How to lose fat #2: Drink alcohol and lose fat?

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Can you drink alcohol and lose fat? Can you do body building while still having a drink every weekend? Can you put on muscle and still drink? These questions and more is what everyone ponders in a world where 99% of people drink some alcoholic beverage. The short answer is both yes you can lose fat while drinking alcohol, do body building and gain muscle, and no that you can’t.

First the bad news. Alcohol, when ingested, is converted into substance by the liver called acetate. When you ingest alcohol, the alcohol is what is now being used for energy until it is out of your system. This means your carbohydrates and fats will not be used for all your energy requirements. Not only that but alcohol can be a pain with you craving more carbohydrate type foods. If you ever have a good night out drinking and then a few hours later you feel like you want a pizza or something starchy, then alcohol is a good answer as to why that is (33).

Lastly, alcohol is a diuretic. This means that it will dehydrate you.

Want some good news? Alcohol actually can be beneficial in ways. The alcohol red wine can have cardiovascular benefits (1,2). “Long-term alcohol intake can decrease the total amount of food consumed when food is freely available and the alcoholic individual is often held accountable for their irregular eating behavior.” (33). Alcohol can actually improve insulin sensitivity which means that it could help with diabetics and non-diabetics alike by better glycemic control (34).

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Alcohol can actually increase testosterone levels which means that, although you might not be burning off fat, you will be building muscle if you ingest alcohol after your workout, in fact “significantly for 140-300 min post exercise” (35).

Finally alcohol has a pretty significant thermic effect, meaning it takes a bit of energy to digest. So alcohol, while it is commonly accepted that it is roughly 7 calories, it is actually 5.7 calories.

The question now is how do you still have a good time out in that special occasion having a drink, gain all the benefits of alcohol whilst negating the negative effects? First is choosing your alcohol, second is when to take it, third is how much to take and fourth is what to eat on the day you decide to drink.

Choosing your alcohol

Wine would be the best choice, after that would be beers, and finally all the other liquor. The reason being is that wine, we already know does offer cardiovascular benefits, but it also has the least amount of calories. Beer comes 2nd with the least amount of calories and finally the other types of liquor confer the most calories. You just have to bear in mind that you can still have the other liquors available but you just have to keep a much closer eye on your intake of them.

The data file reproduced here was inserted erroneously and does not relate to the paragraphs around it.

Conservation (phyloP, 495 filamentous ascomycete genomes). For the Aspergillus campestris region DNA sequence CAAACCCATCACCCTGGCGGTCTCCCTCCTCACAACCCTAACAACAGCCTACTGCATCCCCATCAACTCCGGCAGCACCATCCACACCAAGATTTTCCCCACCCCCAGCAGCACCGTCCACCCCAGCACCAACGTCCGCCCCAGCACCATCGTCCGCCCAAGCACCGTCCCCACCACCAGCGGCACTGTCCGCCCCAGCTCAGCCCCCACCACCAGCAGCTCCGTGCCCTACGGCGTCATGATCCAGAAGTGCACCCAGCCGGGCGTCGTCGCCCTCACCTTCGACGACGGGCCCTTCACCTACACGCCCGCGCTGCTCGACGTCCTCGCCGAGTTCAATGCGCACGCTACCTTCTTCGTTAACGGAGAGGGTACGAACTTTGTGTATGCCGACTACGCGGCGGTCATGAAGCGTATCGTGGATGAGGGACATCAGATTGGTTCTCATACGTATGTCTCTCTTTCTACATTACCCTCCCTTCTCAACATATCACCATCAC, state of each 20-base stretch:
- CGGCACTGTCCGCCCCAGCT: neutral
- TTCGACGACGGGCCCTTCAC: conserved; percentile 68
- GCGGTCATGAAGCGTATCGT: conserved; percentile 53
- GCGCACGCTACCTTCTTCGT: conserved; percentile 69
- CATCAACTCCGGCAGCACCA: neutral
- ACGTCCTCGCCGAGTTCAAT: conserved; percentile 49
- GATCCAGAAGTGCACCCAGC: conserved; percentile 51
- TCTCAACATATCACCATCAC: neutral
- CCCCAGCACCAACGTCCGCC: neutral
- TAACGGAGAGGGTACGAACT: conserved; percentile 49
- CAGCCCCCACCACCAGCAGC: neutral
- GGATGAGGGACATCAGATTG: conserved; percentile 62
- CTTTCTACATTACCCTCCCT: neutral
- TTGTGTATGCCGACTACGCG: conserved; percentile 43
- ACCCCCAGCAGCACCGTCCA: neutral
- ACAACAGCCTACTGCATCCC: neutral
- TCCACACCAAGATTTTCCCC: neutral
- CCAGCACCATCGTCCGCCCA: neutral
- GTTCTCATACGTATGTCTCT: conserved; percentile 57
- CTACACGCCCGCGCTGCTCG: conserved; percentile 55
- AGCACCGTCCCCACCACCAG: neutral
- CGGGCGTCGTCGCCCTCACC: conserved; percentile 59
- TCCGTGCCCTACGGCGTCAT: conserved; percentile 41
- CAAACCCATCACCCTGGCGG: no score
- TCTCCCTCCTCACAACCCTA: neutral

When to drink up and live it up

We already know that alcohol can improve the glycemic control but in turn can increase your appetite. We also know that alcohol can actually improve testosterone levels in modest amounts. So the solution to help control appetite would be to drink your alcohol with your food.

Drinking with your meal not only helps keep the appetite down, but it can also improve your food being ingested, and with the added effect of alcohol taking quite a bit of energy to digest, the food along with it means that your metabolism will be raised at least for a little while. We know that ingestion of alcohol after a workout will increase testosterone too so it makes sense to try and have a workout at least a good hour or so before you decide to go drink.

How much to drink and how frequently

I know that from looking at the benefits of alcohol intake you may think that it might be a good idea to just go crazy, binge, and drink every day. After all, a good boost in testosterone means results for muscle and in turn that means a better body too. Unfortunately it doesn’t work that way.

Alcohol does have benefits but only if you drink moderately and drink once in awhile. An example is that if you drink 30-40g of alcoholic beverage a day, which is the equivalent to roughly 3 beers or 15 ounces of wine your testosterone can drop. In fact it can drop by as much as 7% at the 3 week mark of continual drinking (37).

Binge drinking on the night you decide to go and finally have the good stuff is equally bad. A study shows that 1.5kg of alcohol per gram of bodyweight (which is an insane amount), had their testosterone levels drop by 23%. It even made their cortisol levels elevated by as much as 36%! Cortisol is a stress hormone in our body that breaks down muscle and that stores fat. How long did it take for these dazzling negative effects to occur? 10-16 hours! (38).

How about post workout? Wouldn’t that negate the effects of binge drinking if you drank immediately after? As mentioned, drinking after a workout can have good effects if the drinking is reasonable, but it will have deleterious effects if you go overboard. Your testosterone WILL go down if you decide to binge drink after a workout to the same point that you’ll binge drink at any other time. That means your hard work for fat loss or even muscle gain will actually be almost for nothing (39).